Transport for London (TfL) has announced a deal that will see its contactless ticketing system around the world and net the organisation around £15 million.
The deal was stuck in partnership with smart card technology company Cubic Transportation Systems (CTS), which already provides similar systems to the transport authorities in cities such as Chicago, Sydney and Vancouver. Now the system, as well as the accumulated knowledge and data collected in London, will be sold around the world to other cities looking to mimic the system.
Contactless payments, which use special credit or debit cards as well as smart-payment-enabled mobile phones, were first introduced on London’s buses in December 2012. The system was subsequently expanded to cover rail services and the London Underground in September 2014.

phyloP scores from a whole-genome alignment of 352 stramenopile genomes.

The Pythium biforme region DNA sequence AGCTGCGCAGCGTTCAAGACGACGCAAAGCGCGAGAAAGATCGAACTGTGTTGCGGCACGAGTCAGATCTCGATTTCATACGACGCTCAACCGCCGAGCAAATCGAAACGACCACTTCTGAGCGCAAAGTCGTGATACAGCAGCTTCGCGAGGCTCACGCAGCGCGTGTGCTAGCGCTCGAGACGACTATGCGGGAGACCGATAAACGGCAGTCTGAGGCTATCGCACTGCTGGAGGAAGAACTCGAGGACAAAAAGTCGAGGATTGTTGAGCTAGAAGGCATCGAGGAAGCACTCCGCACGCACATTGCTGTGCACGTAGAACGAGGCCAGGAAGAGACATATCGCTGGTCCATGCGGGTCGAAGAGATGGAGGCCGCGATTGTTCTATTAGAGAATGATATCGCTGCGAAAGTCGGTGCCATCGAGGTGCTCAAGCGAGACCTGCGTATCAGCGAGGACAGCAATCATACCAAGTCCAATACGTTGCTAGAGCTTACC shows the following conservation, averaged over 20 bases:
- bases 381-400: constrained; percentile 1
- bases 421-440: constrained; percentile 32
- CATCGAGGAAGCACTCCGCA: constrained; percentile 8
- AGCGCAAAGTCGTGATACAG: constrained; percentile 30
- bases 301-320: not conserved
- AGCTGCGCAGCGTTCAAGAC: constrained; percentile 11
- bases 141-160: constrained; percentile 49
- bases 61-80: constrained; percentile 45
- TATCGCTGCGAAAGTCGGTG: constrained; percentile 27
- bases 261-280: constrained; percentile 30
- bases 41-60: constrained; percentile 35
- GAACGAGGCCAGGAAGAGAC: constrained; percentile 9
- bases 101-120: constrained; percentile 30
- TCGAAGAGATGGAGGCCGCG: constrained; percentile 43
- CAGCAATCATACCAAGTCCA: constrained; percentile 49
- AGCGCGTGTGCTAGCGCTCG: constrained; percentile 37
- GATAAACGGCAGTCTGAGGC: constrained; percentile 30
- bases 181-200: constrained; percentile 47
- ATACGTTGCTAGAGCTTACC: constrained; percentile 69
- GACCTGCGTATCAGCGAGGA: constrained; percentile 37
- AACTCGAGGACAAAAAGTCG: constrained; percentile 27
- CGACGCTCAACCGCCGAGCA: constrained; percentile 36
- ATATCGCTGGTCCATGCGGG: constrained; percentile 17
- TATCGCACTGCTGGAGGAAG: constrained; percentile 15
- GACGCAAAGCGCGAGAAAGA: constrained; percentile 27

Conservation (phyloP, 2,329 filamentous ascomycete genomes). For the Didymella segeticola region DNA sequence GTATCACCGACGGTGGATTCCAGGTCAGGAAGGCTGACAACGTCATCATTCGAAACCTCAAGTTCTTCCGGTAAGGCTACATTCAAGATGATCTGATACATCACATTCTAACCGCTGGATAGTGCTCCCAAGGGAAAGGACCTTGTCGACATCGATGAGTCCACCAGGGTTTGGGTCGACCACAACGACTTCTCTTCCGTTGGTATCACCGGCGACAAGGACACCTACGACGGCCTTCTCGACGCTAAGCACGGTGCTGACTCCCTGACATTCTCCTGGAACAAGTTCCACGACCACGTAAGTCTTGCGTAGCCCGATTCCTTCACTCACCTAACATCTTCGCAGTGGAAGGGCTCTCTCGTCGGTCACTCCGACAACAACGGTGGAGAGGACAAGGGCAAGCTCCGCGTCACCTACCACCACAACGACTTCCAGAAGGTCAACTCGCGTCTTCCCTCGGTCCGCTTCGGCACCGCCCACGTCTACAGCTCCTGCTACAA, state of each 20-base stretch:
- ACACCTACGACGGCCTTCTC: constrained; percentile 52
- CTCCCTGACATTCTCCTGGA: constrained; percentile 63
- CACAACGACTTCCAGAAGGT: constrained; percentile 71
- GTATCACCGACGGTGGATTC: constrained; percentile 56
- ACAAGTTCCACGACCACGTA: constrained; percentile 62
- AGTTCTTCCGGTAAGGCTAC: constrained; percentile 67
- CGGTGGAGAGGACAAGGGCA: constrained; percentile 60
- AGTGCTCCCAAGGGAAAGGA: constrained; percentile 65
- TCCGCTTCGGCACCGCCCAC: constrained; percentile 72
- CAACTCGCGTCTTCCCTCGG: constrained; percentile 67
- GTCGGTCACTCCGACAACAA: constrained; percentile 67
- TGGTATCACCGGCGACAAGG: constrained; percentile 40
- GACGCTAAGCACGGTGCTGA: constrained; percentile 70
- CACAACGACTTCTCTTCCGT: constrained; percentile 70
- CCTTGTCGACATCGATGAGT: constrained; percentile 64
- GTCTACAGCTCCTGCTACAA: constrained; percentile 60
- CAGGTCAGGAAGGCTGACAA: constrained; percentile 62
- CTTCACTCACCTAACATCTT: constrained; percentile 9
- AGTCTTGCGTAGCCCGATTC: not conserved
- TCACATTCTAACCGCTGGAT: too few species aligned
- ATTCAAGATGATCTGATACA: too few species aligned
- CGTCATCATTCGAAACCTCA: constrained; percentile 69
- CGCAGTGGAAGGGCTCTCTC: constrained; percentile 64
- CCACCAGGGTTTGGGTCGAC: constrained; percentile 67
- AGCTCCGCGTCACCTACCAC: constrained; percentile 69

Since being introduced across the Capital, the system has enabled more than 500 million journeys using more than 12 million credit and debit cards from around 90 countries across the globe. Now, the system will spread to other locations, as a key part of new London mayor Sadiq Khan’s manifesto commitment during his campaign.
Mr Khan said:
I made a firm commitment to sell Transport for London's expertise around the globe. We will use the income from those deals for further investment in new infrastructure and to freeze TfL fares.
Shashi Verma, the chief technology officer for TfL, added:
Contactless payments have completely transformed the way people pay for travel in London and this deal will allow other world cities to benefit from the hard work we put into making the system work for our customers.
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